Inflation and operating costs have far outpaced state spending on education, putting intense financial pressure on a broad spectrum of school districts across the state, according to a preliminary report released yesterday.
The report, by the Massachusetts Department of Education, found that while healthcare, salaries, and special education program costs have escalated sharply, state funding has remained stagnant since 2003. As a result, cities and towns have had to shoulder a greater portion of the burden, raising property taxes and instituting fees for once-standard services, such as bus transportation and athletics, in order to make ends meet.
The increased costs also mean that school districts are spending a smaller percentage of their budgets on student instruction and salaries for teachers, guidance counselors, and other employees who have direct contact with students, according to the report. On average, districts spent just 51 percent of their budgets on instruction, a decrease of 6 percentage points since 2002.
"Academic expectations have risen, but spending on instructional services has not kept pace," acting Commissioner of Education Jeffrey Nellhaus told the state education board yesterday. "Spending on instruction is being crowded out by spending on other areas."
The report comes as state lawmakers prepare to debate a new budget proposal in what is expected to be a tight fiscal year.
It also comes as state education officials consider taking over Randolph Public Schools, which they declared an underperforming district in November. The district has seen its budget reduced by $12.5 million over the past five years, and voters in that city have rejected four proposed property tax increases during that time. The report warned that under the current state budgeting system, even affluent districts might be on the brink of trouble.
"Today's fiscal pressures appear to be affecting a much broader range of districts, including many middle-class communities that have traditionally taken great pride in the quality of their school systems," the report says.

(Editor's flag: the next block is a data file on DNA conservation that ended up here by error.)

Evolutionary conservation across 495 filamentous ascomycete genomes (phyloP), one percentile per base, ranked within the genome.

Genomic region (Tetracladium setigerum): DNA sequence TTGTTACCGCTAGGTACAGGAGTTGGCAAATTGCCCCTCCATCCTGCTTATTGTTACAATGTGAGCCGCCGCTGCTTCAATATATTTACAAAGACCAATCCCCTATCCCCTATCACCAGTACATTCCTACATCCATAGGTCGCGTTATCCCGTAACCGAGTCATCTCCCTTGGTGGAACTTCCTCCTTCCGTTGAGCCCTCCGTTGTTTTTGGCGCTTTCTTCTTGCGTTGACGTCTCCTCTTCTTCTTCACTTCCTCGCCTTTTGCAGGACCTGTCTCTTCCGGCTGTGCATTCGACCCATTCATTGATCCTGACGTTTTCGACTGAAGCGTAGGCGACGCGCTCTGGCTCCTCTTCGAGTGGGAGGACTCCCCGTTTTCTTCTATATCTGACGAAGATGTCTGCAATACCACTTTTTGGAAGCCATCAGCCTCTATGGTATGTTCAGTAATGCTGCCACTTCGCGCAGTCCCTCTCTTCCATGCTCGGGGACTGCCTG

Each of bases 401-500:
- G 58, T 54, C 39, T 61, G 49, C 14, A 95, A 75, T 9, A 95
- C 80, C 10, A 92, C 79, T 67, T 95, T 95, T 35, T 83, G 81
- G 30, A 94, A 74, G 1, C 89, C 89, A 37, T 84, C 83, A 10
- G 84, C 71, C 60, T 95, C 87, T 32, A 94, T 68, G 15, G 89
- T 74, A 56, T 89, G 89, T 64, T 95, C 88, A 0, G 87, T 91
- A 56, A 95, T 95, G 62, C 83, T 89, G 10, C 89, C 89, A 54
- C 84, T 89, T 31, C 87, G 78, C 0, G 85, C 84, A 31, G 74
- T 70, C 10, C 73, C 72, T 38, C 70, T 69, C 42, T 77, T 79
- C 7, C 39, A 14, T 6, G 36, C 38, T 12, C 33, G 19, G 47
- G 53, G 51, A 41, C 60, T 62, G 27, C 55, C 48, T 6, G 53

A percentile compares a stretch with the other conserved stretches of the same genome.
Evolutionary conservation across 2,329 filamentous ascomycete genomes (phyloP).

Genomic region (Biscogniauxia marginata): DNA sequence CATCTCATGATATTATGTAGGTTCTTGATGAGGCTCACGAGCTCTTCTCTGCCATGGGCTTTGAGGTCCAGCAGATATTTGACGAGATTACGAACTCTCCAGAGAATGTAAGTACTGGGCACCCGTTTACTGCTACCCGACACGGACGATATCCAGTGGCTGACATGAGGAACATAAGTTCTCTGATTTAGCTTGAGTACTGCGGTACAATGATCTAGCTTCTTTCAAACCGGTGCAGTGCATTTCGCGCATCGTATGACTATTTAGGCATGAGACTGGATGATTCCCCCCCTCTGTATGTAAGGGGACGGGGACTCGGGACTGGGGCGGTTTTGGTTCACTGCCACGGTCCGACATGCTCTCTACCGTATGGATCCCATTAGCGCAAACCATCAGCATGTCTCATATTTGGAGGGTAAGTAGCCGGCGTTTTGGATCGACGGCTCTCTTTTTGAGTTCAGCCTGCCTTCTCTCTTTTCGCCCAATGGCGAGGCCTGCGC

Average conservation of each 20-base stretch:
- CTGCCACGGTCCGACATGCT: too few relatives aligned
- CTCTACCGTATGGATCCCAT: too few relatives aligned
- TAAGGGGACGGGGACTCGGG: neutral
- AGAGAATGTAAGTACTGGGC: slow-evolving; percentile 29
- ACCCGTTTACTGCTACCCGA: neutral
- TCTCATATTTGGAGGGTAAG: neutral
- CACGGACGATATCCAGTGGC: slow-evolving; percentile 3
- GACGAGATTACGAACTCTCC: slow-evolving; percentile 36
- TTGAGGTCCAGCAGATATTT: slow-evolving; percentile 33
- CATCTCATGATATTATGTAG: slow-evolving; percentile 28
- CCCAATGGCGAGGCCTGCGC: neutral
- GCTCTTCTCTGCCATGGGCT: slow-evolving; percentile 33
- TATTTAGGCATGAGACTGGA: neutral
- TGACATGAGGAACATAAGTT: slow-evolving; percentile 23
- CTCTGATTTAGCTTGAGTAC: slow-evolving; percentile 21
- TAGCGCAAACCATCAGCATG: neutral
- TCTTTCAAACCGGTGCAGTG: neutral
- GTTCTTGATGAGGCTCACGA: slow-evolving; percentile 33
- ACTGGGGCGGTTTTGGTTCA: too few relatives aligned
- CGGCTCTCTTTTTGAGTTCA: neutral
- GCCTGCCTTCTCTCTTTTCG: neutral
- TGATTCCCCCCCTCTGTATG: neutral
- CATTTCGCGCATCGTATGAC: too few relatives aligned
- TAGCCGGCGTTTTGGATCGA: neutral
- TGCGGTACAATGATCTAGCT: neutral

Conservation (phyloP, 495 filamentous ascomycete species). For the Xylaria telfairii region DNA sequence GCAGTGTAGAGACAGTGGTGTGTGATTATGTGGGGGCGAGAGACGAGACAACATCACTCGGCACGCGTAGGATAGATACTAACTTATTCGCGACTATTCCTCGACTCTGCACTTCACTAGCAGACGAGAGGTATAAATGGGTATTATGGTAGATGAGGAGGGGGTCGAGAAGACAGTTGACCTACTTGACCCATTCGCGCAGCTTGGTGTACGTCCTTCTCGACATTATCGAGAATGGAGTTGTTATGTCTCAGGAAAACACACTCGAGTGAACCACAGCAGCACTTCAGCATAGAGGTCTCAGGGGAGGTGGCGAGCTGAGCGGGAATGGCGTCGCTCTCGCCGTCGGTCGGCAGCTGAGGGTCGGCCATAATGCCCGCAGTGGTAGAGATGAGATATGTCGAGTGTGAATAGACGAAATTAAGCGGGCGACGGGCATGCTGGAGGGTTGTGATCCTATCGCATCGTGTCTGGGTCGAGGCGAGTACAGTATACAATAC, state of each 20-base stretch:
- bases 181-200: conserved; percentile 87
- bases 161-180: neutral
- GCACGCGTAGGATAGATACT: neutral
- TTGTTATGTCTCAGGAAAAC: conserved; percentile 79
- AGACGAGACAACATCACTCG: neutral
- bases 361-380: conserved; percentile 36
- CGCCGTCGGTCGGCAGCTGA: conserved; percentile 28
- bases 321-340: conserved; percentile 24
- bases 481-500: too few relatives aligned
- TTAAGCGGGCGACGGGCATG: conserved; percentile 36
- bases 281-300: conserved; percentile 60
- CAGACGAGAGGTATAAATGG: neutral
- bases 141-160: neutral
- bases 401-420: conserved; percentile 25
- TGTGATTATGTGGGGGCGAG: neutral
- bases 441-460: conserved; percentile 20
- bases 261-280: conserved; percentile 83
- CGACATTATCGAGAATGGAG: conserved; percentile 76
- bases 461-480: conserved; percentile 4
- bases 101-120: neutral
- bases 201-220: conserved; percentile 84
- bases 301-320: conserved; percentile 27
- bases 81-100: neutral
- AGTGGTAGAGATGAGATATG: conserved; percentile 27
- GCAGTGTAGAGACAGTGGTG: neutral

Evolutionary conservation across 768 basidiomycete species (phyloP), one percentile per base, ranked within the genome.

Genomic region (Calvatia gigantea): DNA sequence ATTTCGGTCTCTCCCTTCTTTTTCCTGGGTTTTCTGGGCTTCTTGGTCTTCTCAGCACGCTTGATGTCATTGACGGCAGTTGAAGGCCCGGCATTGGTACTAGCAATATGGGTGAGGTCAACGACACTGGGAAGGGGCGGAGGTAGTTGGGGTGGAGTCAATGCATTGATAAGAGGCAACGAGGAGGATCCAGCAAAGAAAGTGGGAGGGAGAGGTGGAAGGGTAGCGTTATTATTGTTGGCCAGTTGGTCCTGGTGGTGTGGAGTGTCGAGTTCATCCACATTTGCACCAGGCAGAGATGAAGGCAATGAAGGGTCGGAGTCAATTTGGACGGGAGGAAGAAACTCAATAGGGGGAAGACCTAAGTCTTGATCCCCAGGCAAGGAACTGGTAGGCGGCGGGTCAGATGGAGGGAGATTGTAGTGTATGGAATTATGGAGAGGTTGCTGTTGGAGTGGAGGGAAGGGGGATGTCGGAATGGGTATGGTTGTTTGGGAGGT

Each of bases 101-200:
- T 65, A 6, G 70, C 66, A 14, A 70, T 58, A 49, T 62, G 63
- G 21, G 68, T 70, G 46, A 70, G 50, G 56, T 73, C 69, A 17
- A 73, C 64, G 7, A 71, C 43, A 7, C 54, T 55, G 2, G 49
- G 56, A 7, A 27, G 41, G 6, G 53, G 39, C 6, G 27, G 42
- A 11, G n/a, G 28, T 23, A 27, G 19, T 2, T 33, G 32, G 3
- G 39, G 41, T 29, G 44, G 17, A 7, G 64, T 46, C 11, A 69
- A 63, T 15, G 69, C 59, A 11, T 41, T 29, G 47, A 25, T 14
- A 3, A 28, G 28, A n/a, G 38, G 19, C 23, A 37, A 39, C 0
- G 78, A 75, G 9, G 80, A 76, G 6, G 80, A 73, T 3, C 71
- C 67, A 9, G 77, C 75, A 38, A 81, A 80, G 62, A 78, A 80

The report suggests changes are needed in the way the state estimates how much money school districts will need to educate students. On average, school district spending exceeds the state projections by 18 percent, and nearly every district in Massachusetts is spending more than the state budget says it will.
"One conclusion you might reach is that the [state budget formula] isn't providing the kind of education that districts want to provide," Nellhaus said.
At the same time, state aid for school districts has declined over the past five years. In 2002, districts received 34 percent of their funds from the state; four years later it had fallen to 30 percent, while local contributions rose slightly to 58 percent.
Boston has long received the bulk of its education budget from local sources. Last year, the state contributed less than a third of the $667 million the city spent on education.
"The question is, 'What is the fair share?' " said Michael Contompasis, a longtime Boston school official who now works in the city's office of intergovernmental affairs. "The cost of educating young people, I don't think can be met by level funding."
In Cambridge, school officials have spent $91 million on education, or 157 percent more than the state projected last year. But the state budget doesn't include things like all-day kindergarten, after-school programs, or extracurricular activities, said Superintendent Thomas Fowler-Finn.
"These are things we feel are part of a free and appropriate education," he said.
The city contributed 10 times the amount that the state did for education this fiscal year, but the resources aren't endless. Fowler-Finn anticipates a budget shortfall of $2 million next year.
"We're very fortunate," he said. "The city is very good to us . . . but sure, we have some lean years ahead."
How lean remains to be seen. Governor Deval Patrick said earlier this month that his budget proposal would include a $368 million increase in education funding, including $223 million in direct state aid for schools. But some school officials have already expressed concern that the increased funding won't pass in a year with a projected $1.3 billion budget shortfall. Others have expressed concern over how the money would be distributed.
And though the report highlights clear disparities, state education officials did not make direct recommendations to lawmakers, instead declaring the report was "for informational purposes."
"Just by virtue of doing this report, we're showing that this is of concern," board chairman Paul Reville said. "Based on what we've seen in Randolph and heard anecdotally from other districts, there are significant resource issues."